People speak about Hakuba as it is one mountain but it actually is made up of nine ski areas; the top six being – Gyoru, Haluba 47, Happo-One, Iwatake, Tsugaike, and Cortina. We had the pleasure of skiing all, and our top four are 1. Hakuba-One, 2, Iwatake, 3. Tsugaike and 4. Cortina. There are shuttle buses that run between the slopes but we found it much easier to drive and park. All ski areas have free or cheap parking, with the exception of Happo-en which is about 500-1,000 yen per day.

There are four major areas that people choose to stay around – Goryu, Echoland, Happo, or Wadano. You can also stay near Iwatake, Tsugaike, and Cortina but those resorts are a bit further out so if you want to visit other areas you will be traveling more. We rented a house in Echoland and love the quiet neighborhood but walkability to restaurants. We had no concerns with our kids playing outside in the snow because it is not a traffic area.  Goryu has few houses, but a selection of hotels around the base of the mountain.  Echoland has some hotels but is mainly stand-alone houses with a lively main street of restaurants (you will need to drive or take the bus to a ski lift).  Happo is at the base of Happo-one and has a mixture of very hold hotels and new expensive apartments popping up. Very convenient to the mountain and restaurants, but a bit busier. Wadano is a beautiful neighborhood with a mixture of hotels and lovely homes. There are some restaurants but not as many as the base of Happo or Echoland. You can access Happo-One lifts by the Sakka lift in Wadano.  You can use or Airbnb to find a variety of houses and hotels.

Hakuba Ski Mountains – So many options, which one to choose depends on conditions and also abilities.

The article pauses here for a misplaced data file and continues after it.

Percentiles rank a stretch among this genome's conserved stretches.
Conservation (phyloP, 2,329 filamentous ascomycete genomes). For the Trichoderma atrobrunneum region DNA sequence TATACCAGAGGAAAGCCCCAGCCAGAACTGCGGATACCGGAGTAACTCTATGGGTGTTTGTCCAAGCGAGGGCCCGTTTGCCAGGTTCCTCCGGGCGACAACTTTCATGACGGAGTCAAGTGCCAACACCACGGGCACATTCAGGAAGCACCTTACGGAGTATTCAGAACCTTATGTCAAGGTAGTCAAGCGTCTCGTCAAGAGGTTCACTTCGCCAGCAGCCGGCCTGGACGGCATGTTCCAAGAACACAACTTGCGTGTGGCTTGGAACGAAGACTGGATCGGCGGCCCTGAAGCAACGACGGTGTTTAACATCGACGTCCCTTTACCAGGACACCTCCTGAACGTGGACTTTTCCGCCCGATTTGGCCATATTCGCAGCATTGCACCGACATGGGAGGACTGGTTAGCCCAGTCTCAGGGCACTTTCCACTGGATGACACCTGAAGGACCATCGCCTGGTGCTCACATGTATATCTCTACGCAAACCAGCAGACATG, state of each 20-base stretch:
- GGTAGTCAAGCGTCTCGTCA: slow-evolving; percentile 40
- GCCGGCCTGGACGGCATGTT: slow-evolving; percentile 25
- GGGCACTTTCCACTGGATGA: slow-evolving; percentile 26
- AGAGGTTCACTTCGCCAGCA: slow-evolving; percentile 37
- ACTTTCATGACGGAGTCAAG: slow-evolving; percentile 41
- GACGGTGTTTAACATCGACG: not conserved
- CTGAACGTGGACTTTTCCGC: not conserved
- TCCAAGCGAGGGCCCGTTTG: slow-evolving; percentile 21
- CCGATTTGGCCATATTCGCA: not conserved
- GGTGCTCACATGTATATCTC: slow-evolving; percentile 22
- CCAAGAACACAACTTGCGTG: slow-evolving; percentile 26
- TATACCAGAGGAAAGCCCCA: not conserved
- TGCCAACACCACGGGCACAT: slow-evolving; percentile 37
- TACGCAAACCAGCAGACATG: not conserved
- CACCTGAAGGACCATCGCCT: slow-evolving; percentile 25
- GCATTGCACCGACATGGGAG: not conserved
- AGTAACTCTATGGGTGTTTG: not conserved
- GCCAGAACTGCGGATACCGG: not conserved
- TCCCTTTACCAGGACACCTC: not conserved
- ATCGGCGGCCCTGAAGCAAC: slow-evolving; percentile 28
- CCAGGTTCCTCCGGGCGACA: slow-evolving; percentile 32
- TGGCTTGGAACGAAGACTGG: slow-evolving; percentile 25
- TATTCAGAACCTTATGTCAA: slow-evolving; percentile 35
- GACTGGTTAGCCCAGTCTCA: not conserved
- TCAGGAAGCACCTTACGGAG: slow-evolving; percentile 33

GoryuA great family resort with a nice selection of easy and medium runs, not for powder and advance skiers. Located next to Hakuba 47 so if you stay in Goryu it’s nice to ski both as a family. Goyru has 13 lifts (1 gondola) The trails are 35% beginner, 40% med, and 25% advance (although almost no off-piste). 

Happo-OneHappo-One is the largest and most popular mountain. It has four bases to access the mountain and plan your accommodations. The mix of trails is Beginner: 30%, Intermediate: 50%, and Advanced: 20%. There are 22 lifts. The mix of people is Skiers: 60% and Boarders: 40%.  We usually park at Sakka base to get easy access to the lifts. The top of Hakuba can get very windy, and the top lifts are often closed. Great off-piste skiing. Happo-one facebook page, instagram page.

IwatakeFamilies with young kids love Iwatake. Although lower than other mountains it has 26 courses and 12 lifts. The official trial statistics are 30% beginner, 50% intermediate, and 20% advanced. The skier to board ratio is 60/40%. Iwatake also has quite a few areas for off-piste runs. The views from the top are unmatched on any other mountain and the highlight is visiting the City Bakery with amazing views and coffee/cocoa. Iwatake facebook page, and instagram

TsugaikeA great mountain for family skiing. Best for early to medium level. Slopes specs; beginner 50% Intermediate 30% Advanced 20%. Ride the gondola all the way up and get wide open easy runs with great powder. The official trial statistics are 30% beginner, 50% intermediate, and 20% advanced, however, it seems to have more beginner runs than Iwatake. Not recommended for advanced skiers. Tsugaike Facebook page and Instagram 

CortinaAbout a 20-minute drive from central Hakuba but well worth it. A great hill to visit right after a big snowfall, the best off-piste skiing in Hakuba. Smaller in scale than other resorts; 7 lifts and 16 trails. Slopes are beginner – 30%, intermediate – 30% and advanced – 40%.  Cortina Snow Resort facebook page, and instagram.


Family Trip to Hakuba – Budget, Accommodations, and Resorts